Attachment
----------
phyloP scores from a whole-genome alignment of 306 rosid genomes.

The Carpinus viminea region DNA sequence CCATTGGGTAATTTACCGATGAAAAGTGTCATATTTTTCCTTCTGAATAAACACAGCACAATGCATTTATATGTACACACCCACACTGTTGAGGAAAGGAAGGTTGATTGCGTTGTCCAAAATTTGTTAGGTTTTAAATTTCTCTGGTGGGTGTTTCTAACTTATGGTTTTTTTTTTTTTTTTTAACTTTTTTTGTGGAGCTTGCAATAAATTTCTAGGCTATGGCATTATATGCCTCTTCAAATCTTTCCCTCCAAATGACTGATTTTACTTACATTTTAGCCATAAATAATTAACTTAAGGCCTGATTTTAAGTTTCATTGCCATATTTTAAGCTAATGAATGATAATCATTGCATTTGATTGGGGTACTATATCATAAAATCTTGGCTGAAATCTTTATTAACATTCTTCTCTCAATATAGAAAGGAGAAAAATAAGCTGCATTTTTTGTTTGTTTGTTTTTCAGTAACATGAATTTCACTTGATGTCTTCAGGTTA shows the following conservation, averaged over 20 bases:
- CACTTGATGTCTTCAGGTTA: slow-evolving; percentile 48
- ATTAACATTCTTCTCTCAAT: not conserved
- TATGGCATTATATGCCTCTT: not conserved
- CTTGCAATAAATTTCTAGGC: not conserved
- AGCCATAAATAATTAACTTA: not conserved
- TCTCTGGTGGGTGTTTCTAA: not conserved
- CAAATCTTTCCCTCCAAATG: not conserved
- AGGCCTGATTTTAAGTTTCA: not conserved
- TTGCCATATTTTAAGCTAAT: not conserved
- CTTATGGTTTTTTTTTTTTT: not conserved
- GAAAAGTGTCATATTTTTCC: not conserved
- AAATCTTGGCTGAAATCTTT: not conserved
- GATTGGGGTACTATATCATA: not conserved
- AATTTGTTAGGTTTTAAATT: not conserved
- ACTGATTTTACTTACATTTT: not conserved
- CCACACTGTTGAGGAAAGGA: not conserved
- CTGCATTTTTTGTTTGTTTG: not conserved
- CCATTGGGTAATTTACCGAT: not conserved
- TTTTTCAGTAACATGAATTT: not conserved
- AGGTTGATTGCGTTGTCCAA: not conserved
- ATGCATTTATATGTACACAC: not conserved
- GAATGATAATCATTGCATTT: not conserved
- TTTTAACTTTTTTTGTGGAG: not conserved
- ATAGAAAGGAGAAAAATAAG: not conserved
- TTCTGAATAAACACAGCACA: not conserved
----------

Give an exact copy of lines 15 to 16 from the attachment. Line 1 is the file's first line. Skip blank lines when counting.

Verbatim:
- GATTGGGGTACTATATCATA: not conserved
- AATTTGTTAGGTTTTAAATT: not conserved